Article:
Finally, my scoop and drop cookies include such favorites and chocolate chip (with all the variations), ginger molasses, peanut (almond) butter & oatmeal plum. I use a similar combination as used with sandwich cookies but change up the proportions of flours for each.

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THE OLD MAN FINDS HIS LOGO.

melinda art

Great friends, close family and great meals hold the old man’s favorite holiday moments. Those memorial moments stretched the old man’s smile and then another thought whiffed in . . . . that great ingredients make the difference between great and not-so-great friends, family and meals.

After his final deliveries of holiday cookie boxes & after digesting all the conversations and good will exchanged with his friends, he was more content with his life choices than ever.  Holidays, throughout the year, created more ‘touches’ among friends and family than any other calendared rituals he could think of.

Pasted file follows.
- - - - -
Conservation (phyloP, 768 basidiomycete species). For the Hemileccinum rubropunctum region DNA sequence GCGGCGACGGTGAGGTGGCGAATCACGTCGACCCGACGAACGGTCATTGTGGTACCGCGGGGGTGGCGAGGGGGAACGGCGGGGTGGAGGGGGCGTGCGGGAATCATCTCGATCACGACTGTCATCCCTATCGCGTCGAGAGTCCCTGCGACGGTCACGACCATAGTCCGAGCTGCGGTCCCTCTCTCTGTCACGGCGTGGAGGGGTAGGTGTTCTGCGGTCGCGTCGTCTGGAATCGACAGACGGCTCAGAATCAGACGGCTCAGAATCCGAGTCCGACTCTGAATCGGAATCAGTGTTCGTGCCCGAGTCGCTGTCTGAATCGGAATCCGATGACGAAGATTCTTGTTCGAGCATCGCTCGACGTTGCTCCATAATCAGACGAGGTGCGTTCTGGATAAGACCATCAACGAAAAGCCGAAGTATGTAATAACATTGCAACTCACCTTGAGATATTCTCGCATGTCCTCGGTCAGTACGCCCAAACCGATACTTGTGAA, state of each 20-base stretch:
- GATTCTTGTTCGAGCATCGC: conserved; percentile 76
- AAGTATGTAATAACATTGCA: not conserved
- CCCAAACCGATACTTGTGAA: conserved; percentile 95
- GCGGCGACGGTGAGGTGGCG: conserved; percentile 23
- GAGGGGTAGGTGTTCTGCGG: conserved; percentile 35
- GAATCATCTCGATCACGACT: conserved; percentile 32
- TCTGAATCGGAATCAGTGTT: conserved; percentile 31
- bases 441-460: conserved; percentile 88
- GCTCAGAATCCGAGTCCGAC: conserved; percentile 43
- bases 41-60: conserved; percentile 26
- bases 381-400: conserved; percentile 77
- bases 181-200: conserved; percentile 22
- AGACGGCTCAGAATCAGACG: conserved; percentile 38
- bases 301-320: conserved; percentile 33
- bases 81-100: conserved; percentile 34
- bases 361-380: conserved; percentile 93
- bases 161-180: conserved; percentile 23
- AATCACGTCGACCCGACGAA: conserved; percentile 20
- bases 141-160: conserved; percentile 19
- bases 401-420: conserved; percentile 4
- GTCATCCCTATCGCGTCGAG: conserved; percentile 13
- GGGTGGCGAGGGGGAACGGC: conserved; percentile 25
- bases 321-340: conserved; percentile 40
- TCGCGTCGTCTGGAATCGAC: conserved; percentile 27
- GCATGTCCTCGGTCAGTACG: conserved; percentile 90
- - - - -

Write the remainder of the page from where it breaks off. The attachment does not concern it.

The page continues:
The old man’s wife was the first one to point this out to him.  She understood the power of holidays and their links to community. 

Like a thunderclap waking us as we lay nestled in between high sierra mountain ranges, an explosion jumped from under us; our minds sparked as lightning flashed against our closed eye lids.  In that kind of moment, in a much humbler version in reality, the old man’s wife found our logo for ZIX Cookies.  Hanging on the wall, a paper cut picture created by a close friend Melinda Levine, portrays many significant holidays for our part of the world. 

The essence of that picture, now the old man’s label, gives each box of the old man’s cookies the last great ingredient; the intension of community which gives his cookies a flavor and texture that’s difficult to replicate.

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GLUTEN-FREE

1 c Unsalted butter
1 c superfine sugar
1 egg, separated
1 c Rice Flour
1 c Tapioca Flour
1 tsp almond extract
1/2 c sliced almonds, raw
1 TBS granulated sugar
1 tsp cinnamon
1 tsp xanthan gum

1. Preheat oven to 350 degrees.